From an article by Tracy Dowdy CVPM and published on her website and the Veterinary Team Brief website
A practice manager’s duty is to lead his or her team and ensure the practice consistently performs in line with its mission, vision, and core values. This includes establishing practice and medical protocols, ensuring equipment is maintained, managing inventory, hiring and training team members, ensuring well-kept facilities and landscaping, updating the practice website, overseeing social media, communicating with clients—the list goes on.
All these responsibilities do not mean, however, that the practice manager needs to take on every task him- or herself. Remember, an entire team is working to achieve the practice’s goals.
Although delegating often seems like a good idea, simply assigning a new task does not always solve the issue.
Effective delegation is vital so that managers can focus on the bigger picture. Delegating also creates a team where every member feels empowered to contribute to the practice’s growth and success and allows each individual to take pride in his or her role.
However, although delegating often seems like a good idea, simply assigning a new task does not always solve the issue. Sometimes a team member who seems perfect for a certain role does not have the required skill set, while others may have hidden talents that are not being used. So, always take the time to establish a standard delegation process that considers each team member’s strengths and weaknesses. The process should include not only the necessary steps to take on a new task but also, more importantly, the practice manager’s direction and leadership.
When assigning a new task, first ensure the team member has time to take on the extra responsibility and the task is appropriate; for example, asking a lead technician to be in charge of office equipment maintenance is likely not effective delegation. Next, it is important to set goals, such as the expected outcome, performance standards, and a timeline for completion.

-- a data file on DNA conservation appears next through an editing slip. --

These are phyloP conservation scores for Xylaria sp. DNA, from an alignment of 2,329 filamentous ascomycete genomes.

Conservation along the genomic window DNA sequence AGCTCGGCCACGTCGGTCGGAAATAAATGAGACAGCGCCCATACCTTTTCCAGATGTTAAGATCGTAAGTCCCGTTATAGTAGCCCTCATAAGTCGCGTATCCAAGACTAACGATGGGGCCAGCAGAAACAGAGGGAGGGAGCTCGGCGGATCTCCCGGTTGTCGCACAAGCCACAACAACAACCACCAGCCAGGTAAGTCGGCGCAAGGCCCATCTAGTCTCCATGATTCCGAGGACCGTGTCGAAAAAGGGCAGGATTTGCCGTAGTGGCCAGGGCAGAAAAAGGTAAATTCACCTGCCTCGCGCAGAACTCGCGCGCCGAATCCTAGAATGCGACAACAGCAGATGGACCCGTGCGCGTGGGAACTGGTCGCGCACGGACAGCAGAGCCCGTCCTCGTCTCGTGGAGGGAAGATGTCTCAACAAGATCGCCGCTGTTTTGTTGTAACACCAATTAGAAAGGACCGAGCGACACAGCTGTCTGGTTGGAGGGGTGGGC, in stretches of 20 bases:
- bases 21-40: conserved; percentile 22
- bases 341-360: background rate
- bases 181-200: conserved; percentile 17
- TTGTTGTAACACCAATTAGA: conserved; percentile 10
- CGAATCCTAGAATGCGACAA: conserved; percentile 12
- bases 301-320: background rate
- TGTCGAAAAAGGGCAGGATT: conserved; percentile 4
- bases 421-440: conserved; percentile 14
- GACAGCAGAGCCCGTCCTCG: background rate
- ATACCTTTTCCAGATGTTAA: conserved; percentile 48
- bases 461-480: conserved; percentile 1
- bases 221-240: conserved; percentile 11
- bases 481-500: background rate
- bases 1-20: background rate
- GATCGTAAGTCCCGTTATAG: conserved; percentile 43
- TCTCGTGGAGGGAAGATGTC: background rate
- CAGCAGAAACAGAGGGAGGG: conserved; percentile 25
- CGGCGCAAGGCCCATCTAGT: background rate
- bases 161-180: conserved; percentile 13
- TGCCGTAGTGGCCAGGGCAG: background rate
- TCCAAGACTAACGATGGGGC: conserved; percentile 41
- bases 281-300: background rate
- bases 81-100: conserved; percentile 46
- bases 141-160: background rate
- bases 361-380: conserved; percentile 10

As you set goals, be sure to empower the team member to come up with solutions and ideas on how the new responsibility will be accomplished.
When the team member understands and agrees on what is required, briefly document the details of each goal. Keep it simple—setting goals for many tasks will take only a few minutes. Provide the team member with a copy of the agreement and keep one yourself.It may be time-consuming to complete this step for each task a team member, but it is important time invested in the practice team and will help ensure success.
After a task is delegated, do not let it become a case of “out of sight, out of mind,” with you unavailable for guidance. A great leader helps each team member build confidence and makes him or her feel appreciated, which may involve some hand-holding or giving praise for doing something right, even when the task is not completed.
If a team member is in the practice manager’s office only because he or she did something wrong, why would he or she take on another task? Positive feedback helps team members gain confidence in their actions and decisions in the practice.
If a team member does not meet the goal, reevaluate together. Is there something he or she misunderstood? Does the task require more time? Is there a problem the team member cannot solve? Whatever the issue, do not respond with, “I’ll look into it and get back to you,” because you are thinking to yourself, “If I want something done right, I must do it myself.” You do not want your team member to feel incompetent when he or she likely just needs more guidance.Give team members the power to make certain decisions without having to get your approval on every little detail related to delegated tasks.
Create More Leaders
Delegation requires goal setting, positive feedback, and empowerment to make decisions without always having to get a manager’s approval first. Great leaders create more great leaders, not followers. By delegating effectively, you can create great leaders in your practice, one task at a time
You can click here to visit the Veterinary Team Brief website
You can click here to visit Tracy Dowdy's website